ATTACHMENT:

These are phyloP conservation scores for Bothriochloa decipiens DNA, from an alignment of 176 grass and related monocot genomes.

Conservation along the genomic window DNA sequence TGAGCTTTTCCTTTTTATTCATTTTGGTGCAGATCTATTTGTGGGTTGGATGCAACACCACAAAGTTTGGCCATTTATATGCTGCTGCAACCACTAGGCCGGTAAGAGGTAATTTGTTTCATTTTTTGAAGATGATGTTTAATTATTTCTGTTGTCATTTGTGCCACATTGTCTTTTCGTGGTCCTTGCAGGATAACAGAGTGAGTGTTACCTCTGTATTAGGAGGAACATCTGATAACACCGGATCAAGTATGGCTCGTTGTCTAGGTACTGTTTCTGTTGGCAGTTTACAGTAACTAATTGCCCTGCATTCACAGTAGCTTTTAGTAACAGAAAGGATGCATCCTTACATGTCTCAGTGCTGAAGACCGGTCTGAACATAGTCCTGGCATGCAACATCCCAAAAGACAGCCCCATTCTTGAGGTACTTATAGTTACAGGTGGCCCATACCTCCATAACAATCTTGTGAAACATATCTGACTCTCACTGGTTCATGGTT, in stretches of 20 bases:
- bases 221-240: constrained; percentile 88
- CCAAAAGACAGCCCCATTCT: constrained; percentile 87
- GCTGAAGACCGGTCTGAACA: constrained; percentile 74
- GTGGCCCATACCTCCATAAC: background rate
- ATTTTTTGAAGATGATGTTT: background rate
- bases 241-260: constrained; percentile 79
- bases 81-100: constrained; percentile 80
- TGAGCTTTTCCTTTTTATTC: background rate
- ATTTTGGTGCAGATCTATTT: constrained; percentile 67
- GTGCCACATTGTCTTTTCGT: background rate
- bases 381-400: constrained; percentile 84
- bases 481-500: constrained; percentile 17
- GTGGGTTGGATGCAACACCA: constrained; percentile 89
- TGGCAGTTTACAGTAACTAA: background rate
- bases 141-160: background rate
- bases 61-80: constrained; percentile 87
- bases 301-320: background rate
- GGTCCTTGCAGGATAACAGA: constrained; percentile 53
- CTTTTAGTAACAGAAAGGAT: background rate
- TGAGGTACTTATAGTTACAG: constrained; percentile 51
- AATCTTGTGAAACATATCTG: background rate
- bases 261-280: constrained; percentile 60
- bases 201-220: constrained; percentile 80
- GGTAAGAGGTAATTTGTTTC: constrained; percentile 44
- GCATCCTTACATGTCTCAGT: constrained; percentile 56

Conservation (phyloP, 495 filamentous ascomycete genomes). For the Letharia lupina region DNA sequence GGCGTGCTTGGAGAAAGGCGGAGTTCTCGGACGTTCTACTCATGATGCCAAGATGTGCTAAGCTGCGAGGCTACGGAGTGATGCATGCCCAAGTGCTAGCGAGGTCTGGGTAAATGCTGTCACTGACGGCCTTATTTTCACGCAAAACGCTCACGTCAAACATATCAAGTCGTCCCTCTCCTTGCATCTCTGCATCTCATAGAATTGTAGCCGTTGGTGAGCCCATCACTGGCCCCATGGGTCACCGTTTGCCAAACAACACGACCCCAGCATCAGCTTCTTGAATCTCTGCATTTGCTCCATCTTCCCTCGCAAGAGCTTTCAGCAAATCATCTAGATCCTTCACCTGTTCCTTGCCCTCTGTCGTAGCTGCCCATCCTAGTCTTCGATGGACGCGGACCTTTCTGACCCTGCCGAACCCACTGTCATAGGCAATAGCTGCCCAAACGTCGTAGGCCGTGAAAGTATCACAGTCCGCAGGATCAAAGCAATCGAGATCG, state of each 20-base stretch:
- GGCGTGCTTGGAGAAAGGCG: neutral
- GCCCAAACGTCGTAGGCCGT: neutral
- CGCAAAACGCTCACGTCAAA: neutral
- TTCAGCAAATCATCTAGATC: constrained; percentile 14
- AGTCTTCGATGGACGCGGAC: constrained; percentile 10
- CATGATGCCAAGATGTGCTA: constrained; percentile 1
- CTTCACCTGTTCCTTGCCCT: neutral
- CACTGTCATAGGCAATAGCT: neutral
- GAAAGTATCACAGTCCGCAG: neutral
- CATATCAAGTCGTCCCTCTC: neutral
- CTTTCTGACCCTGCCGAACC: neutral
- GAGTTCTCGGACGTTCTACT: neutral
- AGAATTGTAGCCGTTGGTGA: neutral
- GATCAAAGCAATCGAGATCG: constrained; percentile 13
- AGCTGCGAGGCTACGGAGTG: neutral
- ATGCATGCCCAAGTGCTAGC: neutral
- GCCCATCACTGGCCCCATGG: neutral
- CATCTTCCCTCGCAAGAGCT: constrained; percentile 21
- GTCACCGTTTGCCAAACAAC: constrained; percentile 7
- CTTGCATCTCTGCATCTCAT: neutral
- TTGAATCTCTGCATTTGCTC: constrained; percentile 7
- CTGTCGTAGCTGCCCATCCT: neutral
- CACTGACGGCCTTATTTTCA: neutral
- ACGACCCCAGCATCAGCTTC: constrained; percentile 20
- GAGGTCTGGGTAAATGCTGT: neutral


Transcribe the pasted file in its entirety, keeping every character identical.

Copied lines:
These are phyloP conservation scores for Bothriochloa decipiens DNA, from an alignment of 176 grass and related monocot genomes.

Conservation along the genomic window DNA sequence TGAGCTTTTCCTTTTTATTCATTTTGGTGCAGATCTATTTGTGGGTTGGATGCAACACCACAAAGTTTGGCCATTTATATGCTGCTGCAACCACTAGGCCGGTAAGAGGTAATTTGTTTCATTTTTTGAAGATGATGTTTAATTATTTCTGTTGTCATTTGTGCCACATTGTCTTTTCGTGGTCCTTGCAGGATAACAGAGTGAGTGTTACCTCTGTATTAGGAGGAACATCTGATAACACCGGATCAAGTATGGCTCGTTGTCTAGGTACTGTTTCTGTTGGCAGTTTACAGTAACTAATTGCCCTGCATTCACAGTAGCTTTTAGTAACAGAAAGGATGCATCCTTACATGTCTCAGTGCTGAAGACCGGTCTGAACATAGTCCTGGCATGCAACATCCCAAAAGACAGCCCCATTCTTGAGGTACTTATAGTTACAGGTGGCCCATACCTCCATAACAATCTTGTGAAACATATCTGACTCTCACTGGTTCATGGTT, in stretches of 20 bases:
- bases 221-240: constrained; percentile 88
- CCAAAAGACAGCCCCATTCT: constrained; percentile 87
- GCTGAAGACCGGTCTGAACA: constrained; percentile 74
- GTGGCCCATACCTCCATAAC: background rate
- ATTTTTTGAAGATGATGTTT: background rate
- bases 241-260: constrained; percentile 79
- bases 81-100: constrained; percentile 80
- TGAGCTTTTCCTTTTTATTC: background rate
- ATTTTGGTGCAGATCTATTT: constrained; percentile 67
- GTGCCACATTGTCTTTTCGT: background rate
- bases 381-400: constrained; percentile 84
- bases 481-500: constrained; percentile 17
- GTGGGTTGGATGCAACACCA: constrained; percentile 89
- TGGCAGTTTACAGTAACTAA: background rate
- bases 141-160: background rate
- bases 61-80: constrained; percentile 87
- bases 301-320: background rate
- GGTCCTTGCAGGATAACAGA: constrained; percentile 53
- CTTTTAGTAACAGAAAGGAT: background rate
- TGAGGTACTTATAGTTACAG: constrained; percentile 51
- AATCTTGTGAAACATATCTG: background rate
- bases 261-280: constrained; percentile 60
- bases 201-220: constrained; percentile 80
- GGTAAGAGGTAATTTGTTTC: constrained; percentile 44
- GCATCCTTACATGTCTCAGT: constrained; percentile 56

Conservation (phyloP, 495 filamentous ascomycete genomes). For the Letharia lupina region DNA sequence GGCGTGCTTGGAGAAAGGCGGAGTTCTCGGACGTTCTACTCATGATGCCAAGATGTGCTAAGCTGCGAGGCTACGGAGTGATGCATGCCCAAGTGCTAGCGAGGTCTGGGTAAATGCTGTCACTGACGGCCTTATTTTCACGCAAAACGCTCACGTCAAACATATCAAGTCGTCCCTCTCCTTGCATCTCTGCATCTCATAGAATTGTAGCCGTTGGTGAGCCCATCACTGGCCCCATGGGTCACCGTTTGCCAAACAACACGACCCCAGCATCAGCTTCTTGAATCTCTGCATTTGCTCCATCTTCCCTCGCAAGAGCTTTCAGCAAATCATCTAGATCCTTCACCTGTTCCTTGCCCTCTGTCGTAGCTGCCCATCCTAGTCTTCGATGGACGCGGACCTTTCTGACCCTGCCGAACCCACTGTCATAGGCAATAGCTGCCCAAACGTCGTAGGCCGTGAAAGTATCACAGTCCGCAGGATCAAAGCAATCGAGATCG, state of each 20-base stretch:
- GGCGTGCTTGGAGAAAGGCG: neutral
- GCCCAAACGTCGTAGGCCGT: neutral
- CGCAAAACGCTCACGTCAAA: neutral
- TTCAGCAAATCATCTAGATC: constrained; percentile 14
- AGTCTTCGATGGACGCGGAC: constrained; percentile 10
- CATGATGCCAAGATGTGCTA: constrained; percentile 1
- CTTCACCTGTTCCTTGCCCT: neutral
- CACTGTCATAGGCAATAGCT: neutral
- GAAAGTATCACAGTCCGCAG: neutral
- CATATCAAGTCGTCCCTCTC: neutral
- CTTTCTGACCCTGCCGAACC: neutral
- GAGTTCTCGGACGTTCTACT: neutral
- AGAATTGTAGCCGTTGGTGA: neutral
- GATCAAAGCAATCGAGATCG: constrained; percentile 13
- AGCTGCGAGGCTACGGAGTG: neutral
- ATGCATGCCCAAGTGCTAGC: neutral
- GCCCATCACTGGCCCCATGG: neutral
- CATCTTCCCTCGCAAGAGCT: constrained; percentile 21
- GTCACCGTTTGCCAAACAAC: constrained; percentile 7
- CTTGCATCTCTGCATCTCAT: neutral
- TTGAATCTCTGCATTTGCTC: constrained; percentile 7
- CTGTCGTAGCTGCCCATCCT: neutral
- CACTGACGGCCTTATTTTCA: neutral
- ACGACCCCAGCATCAGCTTC: constrained; percentile 20
- GAGGTCTGGGTAAATGCTGT: neutral